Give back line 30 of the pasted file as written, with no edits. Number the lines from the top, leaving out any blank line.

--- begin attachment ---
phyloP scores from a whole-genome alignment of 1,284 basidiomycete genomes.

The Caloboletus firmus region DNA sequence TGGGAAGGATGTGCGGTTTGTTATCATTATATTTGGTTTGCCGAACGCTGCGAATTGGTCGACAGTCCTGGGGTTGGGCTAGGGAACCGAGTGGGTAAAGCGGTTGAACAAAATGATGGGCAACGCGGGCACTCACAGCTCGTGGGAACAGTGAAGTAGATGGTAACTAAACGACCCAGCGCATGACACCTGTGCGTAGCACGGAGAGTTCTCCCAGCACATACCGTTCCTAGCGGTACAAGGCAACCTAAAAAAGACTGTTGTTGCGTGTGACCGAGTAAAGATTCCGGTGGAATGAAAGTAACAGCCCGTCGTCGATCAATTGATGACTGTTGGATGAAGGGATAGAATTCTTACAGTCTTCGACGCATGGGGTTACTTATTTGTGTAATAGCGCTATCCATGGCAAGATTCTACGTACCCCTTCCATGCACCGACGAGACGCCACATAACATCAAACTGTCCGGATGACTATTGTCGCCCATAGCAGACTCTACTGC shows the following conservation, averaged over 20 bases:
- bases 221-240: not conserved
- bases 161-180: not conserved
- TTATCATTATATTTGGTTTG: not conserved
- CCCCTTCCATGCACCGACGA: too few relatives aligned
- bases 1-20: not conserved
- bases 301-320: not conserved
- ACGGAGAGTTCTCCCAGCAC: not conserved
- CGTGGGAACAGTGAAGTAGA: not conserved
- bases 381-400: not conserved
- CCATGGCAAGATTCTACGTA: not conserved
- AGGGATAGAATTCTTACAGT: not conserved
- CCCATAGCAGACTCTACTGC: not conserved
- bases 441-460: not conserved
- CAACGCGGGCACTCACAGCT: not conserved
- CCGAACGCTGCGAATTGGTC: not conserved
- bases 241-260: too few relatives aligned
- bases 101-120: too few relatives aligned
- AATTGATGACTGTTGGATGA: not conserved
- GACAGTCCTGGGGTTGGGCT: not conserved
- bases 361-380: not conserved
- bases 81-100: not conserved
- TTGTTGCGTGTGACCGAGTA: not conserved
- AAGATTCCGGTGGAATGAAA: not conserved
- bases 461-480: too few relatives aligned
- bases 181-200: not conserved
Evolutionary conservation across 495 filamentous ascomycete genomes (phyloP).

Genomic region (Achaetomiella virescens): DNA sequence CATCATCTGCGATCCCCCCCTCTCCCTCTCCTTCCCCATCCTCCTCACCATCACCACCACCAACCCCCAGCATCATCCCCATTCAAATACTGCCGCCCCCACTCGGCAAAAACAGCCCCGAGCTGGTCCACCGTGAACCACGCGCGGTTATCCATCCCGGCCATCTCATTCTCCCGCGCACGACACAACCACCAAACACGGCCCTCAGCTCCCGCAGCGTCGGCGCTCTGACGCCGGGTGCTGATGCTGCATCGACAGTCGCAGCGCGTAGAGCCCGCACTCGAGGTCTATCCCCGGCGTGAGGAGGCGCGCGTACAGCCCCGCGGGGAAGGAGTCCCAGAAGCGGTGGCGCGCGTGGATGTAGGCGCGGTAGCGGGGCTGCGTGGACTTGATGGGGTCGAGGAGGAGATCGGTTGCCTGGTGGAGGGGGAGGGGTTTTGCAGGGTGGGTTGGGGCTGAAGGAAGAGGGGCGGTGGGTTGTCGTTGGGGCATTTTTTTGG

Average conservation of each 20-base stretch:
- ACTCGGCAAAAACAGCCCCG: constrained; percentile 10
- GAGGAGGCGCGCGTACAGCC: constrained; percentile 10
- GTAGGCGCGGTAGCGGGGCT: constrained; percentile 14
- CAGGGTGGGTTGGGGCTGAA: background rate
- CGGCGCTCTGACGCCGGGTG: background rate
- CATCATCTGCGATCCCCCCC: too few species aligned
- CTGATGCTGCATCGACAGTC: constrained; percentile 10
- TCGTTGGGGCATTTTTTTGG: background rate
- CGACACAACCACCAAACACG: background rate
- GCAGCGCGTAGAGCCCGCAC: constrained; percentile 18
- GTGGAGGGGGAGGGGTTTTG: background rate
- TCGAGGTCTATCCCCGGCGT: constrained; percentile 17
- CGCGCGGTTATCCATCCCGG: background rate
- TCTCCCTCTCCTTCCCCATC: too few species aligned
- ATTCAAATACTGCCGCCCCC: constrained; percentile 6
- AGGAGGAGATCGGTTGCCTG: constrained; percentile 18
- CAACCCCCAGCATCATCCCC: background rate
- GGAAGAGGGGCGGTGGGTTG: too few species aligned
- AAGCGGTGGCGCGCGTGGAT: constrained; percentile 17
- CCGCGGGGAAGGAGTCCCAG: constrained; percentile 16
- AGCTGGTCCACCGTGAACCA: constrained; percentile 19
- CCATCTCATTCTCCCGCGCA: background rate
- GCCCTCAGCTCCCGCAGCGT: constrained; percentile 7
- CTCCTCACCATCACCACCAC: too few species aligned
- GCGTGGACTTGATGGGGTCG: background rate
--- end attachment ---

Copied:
Average conservation of each 20-base stretch: